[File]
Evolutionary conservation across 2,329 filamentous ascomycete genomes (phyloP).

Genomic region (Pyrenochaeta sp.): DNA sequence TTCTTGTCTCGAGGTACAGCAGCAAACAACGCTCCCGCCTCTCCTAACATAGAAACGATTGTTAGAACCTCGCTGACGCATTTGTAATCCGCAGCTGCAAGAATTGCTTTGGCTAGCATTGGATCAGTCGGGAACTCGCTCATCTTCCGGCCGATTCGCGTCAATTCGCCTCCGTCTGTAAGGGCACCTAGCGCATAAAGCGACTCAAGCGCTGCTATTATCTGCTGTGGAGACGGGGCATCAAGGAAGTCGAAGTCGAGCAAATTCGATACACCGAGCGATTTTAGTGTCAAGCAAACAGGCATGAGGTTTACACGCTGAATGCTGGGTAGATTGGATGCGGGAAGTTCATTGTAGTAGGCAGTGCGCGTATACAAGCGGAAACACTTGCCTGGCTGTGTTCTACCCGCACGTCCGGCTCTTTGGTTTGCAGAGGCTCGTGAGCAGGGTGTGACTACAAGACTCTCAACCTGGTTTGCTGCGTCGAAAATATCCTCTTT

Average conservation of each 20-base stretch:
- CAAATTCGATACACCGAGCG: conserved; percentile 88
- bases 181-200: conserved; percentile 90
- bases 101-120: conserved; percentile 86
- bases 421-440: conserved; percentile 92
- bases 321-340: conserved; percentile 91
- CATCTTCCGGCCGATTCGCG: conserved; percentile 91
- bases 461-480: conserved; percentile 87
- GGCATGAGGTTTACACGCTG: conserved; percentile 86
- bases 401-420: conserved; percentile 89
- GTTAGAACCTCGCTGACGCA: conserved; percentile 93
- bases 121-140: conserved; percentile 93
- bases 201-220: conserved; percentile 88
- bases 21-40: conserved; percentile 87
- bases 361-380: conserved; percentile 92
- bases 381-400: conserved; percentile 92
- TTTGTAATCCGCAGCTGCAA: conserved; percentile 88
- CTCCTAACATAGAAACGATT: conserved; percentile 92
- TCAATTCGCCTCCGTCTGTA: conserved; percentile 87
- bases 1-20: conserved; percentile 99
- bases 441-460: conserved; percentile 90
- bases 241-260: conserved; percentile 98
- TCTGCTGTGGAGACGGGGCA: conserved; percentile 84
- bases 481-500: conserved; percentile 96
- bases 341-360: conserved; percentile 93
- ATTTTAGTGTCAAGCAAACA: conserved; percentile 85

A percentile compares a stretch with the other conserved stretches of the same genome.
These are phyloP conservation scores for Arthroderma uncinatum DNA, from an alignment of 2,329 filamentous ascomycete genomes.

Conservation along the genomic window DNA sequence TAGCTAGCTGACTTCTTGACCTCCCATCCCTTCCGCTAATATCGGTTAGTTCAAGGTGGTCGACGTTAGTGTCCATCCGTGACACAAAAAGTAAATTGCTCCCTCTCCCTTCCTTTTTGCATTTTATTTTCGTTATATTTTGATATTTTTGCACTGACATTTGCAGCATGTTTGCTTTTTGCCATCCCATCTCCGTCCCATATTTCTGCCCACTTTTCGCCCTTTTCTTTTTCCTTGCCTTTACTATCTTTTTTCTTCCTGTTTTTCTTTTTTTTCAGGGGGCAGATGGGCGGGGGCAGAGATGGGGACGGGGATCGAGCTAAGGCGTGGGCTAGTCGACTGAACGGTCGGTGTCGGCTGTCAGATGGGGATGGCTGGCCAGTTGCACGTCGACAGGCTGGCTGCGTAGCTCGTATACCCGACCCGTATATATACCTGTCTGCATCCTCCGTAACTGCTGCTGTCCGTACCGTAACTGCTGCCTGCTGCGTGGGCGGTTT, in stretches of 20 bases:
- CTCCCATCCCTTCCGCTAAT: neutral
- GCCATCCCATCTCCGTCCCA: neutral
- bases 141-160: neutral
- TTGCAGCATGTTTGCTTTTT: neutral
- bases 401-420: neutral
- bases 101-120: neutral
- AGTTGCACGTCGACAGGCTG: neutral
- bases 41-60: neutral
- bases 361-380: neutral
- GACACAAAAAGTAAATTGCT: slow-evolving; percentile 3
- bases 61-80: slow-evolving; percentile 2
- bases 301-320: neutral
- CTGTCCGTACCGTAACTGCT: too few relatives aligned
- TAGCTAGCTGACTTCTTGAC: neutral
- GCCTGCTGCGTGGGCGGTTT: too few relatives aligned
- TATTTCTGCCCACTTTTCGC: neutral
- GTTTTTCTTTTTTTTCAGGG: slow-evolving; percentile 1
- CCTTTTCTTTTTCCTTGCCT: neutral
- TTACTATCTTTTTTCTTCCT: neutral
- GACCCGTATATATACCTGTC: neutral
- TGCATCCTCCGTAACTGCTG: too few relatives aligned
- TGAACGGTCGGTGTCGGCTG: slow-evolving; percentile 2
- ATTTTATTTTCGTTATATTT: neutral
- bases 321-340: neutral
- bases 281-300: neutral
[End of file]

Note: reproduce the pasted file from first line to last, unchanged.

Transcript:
Evolutionary conservation across 2,329 filamentous ascomycete genomes (phyloP).

Genomic region (Pyrenochaeta sp.): DNA sequence TTCTTGTCTCGAGGTACAGCAGCAAACAACGCTCCCGCCTCTCCTAACATAGAAACGATTGTTAGAACCTCGCTGACGCATTTGTAATCCGCAGCTGCAAGAATTGCTTTGGCTAGCATTGGATCAGTCGGGAACTCGCTCATCTTCCGGCCGATTCGCGTCAATTCGCCTCCGTCTGTAAGGGCACCTAGCGCATAAAGCGACTCAAGCGCTGCTATTATCTGCTGTGGAGACGGGGCATCAAGGAAGTCGAAGTCGAGCAAATTCGATACACCGAGCGATTTTAGTGTCAAGCAAACAGGCATGAGGTTTACACGCTGAATGCTGGGTAGATTGGATGCGGGAAGTTCATTGTAGTAGGCAGTGCGCGTATACAAGCGGAAACACTTGCCTGGCTGTGTTCTACCCGCACGTCCGGCTCTTTGGTTTGCAGAGGCTCGTGAGCAGGGTGTGACTACAAGACTCTCAACCTGGTTTGCTGCGTCGAAAATATCCTCTTT

Average conservation of each 20-base stretch:
- CAAATTCGATACACCGAGCG: conserved; percentile 88
- bases 181-200: conserved; percentile 90
- bases 101-120: conserved; percentile 86
- bases 421-440: conserved; percentile 92
- bases 321-340: conserved; percentile 91
- CATCTTCCGGCCGATTCGCG: conserved; percentile 91
- bases 461-480: conserved; percentile 87
- GGCATGAGGTTTACACGCTG: conserved; percentile 86
- bases 401-420: conserved; percentile 89
- GTTAGAACCTCGCTGACGCA: conserved; percentile 93
- bases 121-140: conserved; percentile 93
- bases 201-220: conserved; percentile 88
- bases 21-40: conserved; percentile 87
- bases 361-380: conserved; percentile 92
- bases 381-400: conserved; percentile 92
- TTTGTAATCCGCAGCTGCAA: conserved; percentile 88
- CTCCTAACATAGAAACGATT: conserved; percentile 92
- TCAATTCGCCTCCGTCTGTA: conserved; percentile 87
- bases 1-20: conserved; percentile 99
- bases 441-460: conserved; percentile 90
- bases 241-260: conserved; percentile 98
- TCTGCTGTGGAGACGGGGCA: conserved; percentile 84
- bases 481-500: conserved; percentile 96
- bases 341-360: conserved; percentile 93
- ATTTTAGTGTCAAGCAAACA: conserved; percentile 85

A percentile compares a stretch with the other conserved stretches of the same genome.
These are phyloP conservation scores for Arthroderma uncinatum DNA, from an alignment of 2,329 filamentous ascomycete genomes.

Conservation along the genomic window DNA sequence TAGCTAGCTGACTTCTTGACCTCCCATCCCTTCCGCTAATATCGGTTAGTTCAAGGTGGTCGACGTTAGTGTCCATCCGTGACACAAAAAGTAAATTGCTCCCTCTCCCTTCCTTTTTGCATTTTATTTTCGTTATATTTTGATATTTTTGCACTGACATTTGCAGCATGTTTGCTTTTTGCCATCCCATCTCCGTCCCATATTTCTGCCCACTTTTCGCCCTTTTCTTTTTCCTTGCCTTTACTATCTTTTTTCTTCCTGTTTTTCTTTTTTTTCAGGGGGCAGATGGGCGGGGGCAGAGATGGGGACGGGGATCGAGCTAAGGCGTGGGCTAGTCGACTGAACGGTCGGTGTCGGCTGTCAGATGGGGATGGCTGGCCAGTTGCACGTCGACAGGCTGGCTGCGTAGCTCGTATACCCGACCCGTATATATACCTGTCTGCATCCTCCGTAACTGCTGCTGTCCGTACCGTAACTGCTGCCTGCTGCGTGGGCGGTTT, in stretches of 20 bases:
- CTCCCATCCCTTCCGCTAAT: neutral
- GCCATCCCATCTCCGTCCCA: neutral
- bases 141-160: neutral
- TTGCAGCATGTTTGCTTTTT: neutral
- bases 401-420: neutral
- bases 101-120: neutral
- AGTTGCACGTCGACAGGCTG: neutral
- bases 41-60: neutral
- bases 361-380: neutral
- GACACAAAAAGTAAATTGCT: slow-evolving; percentile 3
- bases 61-80: slow-evolving; percentile 2
- bases 301-320: neutral
- CTGTCCGTACCGTAACTGCT: too few relatives aligned
- TAGCTAGCTGACTTCTTGAC: neutral
- GCCTGCTGCGTGGGCGGTTT: too few relatives aligned
- TATTTCTGCCCACTTTTCGC: neutral
- GTTTTTCTTTTTTTTCAGGG: slow-evolving; percentile 1
- CCTTTTCTTTTTCCTTGCCT: neutral
- TTACTATCTTTTTTCTTCCT: neutral
- GACCCGTATATATACCTGTC: neutral
- TGCATCCTCCGTAACTGCTG: too few relatives aligned
- TGAACGGTCGGTGTCGGCTG: slow-evolving; percentile 2
- ATTTTATTTTCGTTATATTT: neutral
- bases 321-340: neutral
- bases 281-300: neutral